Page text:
When something–anything–beats expectations these days, it’s big news. This morning, the Commerce Department reported that durable goods orders had risen 0.8%, instead of dropping 1.2%, as expected.
What does that mean? A durable good is something that can be used repeatedly, for several years. The category includes furniture, automobiles, planes, and appliances. Orders are a way of gauging the health of the manufacturing sector, as well as future business investment.
What drove the recent spike? Transportation, according to Forbes:
Orders for transportation equipment rose 6.3% and accounted for the overall increase in durable goods orders. Orders for civil aircraft rose 29.7%, orders for defense aircraft rose 10.1%, and orders for motor vehicles and parts rose 3.0%, the largest gain since July 2007.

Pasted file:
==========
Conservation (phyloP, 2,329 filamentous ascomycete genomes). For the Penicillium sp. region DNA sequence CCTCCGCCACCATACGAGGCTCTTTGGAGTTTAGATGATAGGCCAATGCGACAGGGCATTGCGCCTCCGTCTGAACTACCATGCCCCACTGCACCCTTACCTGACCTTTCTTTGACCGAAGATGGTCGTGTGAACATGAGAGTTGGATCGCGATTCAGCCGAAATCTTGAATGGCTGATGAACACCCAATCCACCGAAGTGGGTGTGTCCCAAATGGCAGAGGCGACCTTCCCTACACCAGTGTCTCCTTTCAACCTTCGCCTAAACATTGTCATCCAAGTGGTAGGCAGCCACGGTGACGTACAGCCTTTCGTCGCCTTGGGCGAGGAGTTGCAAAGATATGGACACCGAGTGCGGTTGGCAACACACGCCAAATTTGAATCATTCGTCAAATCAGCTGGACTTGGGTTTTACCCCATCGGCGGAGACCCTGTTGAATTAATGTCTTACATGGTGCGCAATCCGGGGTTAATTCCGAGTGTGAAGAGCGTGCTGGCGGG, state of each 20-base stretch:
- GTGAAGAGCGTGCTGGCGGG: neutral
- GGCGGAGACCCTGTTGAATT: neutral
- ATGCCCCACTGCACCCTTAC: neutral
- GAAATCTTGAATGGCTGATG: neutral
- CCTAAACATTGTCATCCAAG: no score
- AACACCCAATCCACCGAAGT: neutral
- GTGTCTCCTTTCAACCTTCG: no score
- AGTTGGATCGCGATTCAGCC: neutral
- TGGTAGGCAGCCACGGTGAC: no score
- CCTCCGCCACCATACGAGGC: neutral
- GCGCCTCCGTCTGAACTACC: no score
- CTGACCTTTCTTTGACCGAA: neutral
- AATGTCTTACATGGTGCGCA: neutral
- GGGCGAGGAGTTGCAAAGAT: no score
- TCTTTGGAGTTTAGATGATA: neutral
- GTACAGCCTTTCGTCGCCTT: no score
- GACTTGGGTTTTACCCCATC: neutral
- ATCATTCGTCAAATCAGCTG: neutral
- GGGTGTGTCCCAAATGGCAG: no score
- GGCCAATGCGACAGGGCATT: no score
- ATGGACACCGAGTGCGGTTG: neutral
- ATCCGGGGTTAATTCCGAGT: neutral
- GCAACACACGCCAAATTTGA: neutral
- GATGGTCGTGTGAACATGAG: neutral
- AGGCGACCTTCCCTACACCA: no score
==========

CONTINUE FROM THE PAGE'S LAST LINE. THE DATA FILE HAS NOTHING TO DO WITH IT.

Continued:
Bloomberg lists a caveat:
Bookings for non-defense capital goods excluding aircraft, a measure of future business investment, fell 1.4 percent after a 2.2 percent decrease in August.
In other words, two volatile manufacturing industries, planes and cars, showed increases. The defense industry is doing well, thanks to the Middle East. But overall, the picture still looks grim. Manufacturing, a major driver of the economy, is weak. This is not surprising, given previous years’ offshoring patterns.
BloggingStocks adds analysis:
Given slowing international demand and the pullback in U.S. consumer spending, the manufacturing sector remains a major concern for policy makers: it’s really hard for the U.S. economy to grow at an adequate rate without a healthy manufacturing sector.
The big question remains: What will policymakers and manufacturers do about this problem? (Besides cutting interest rates.)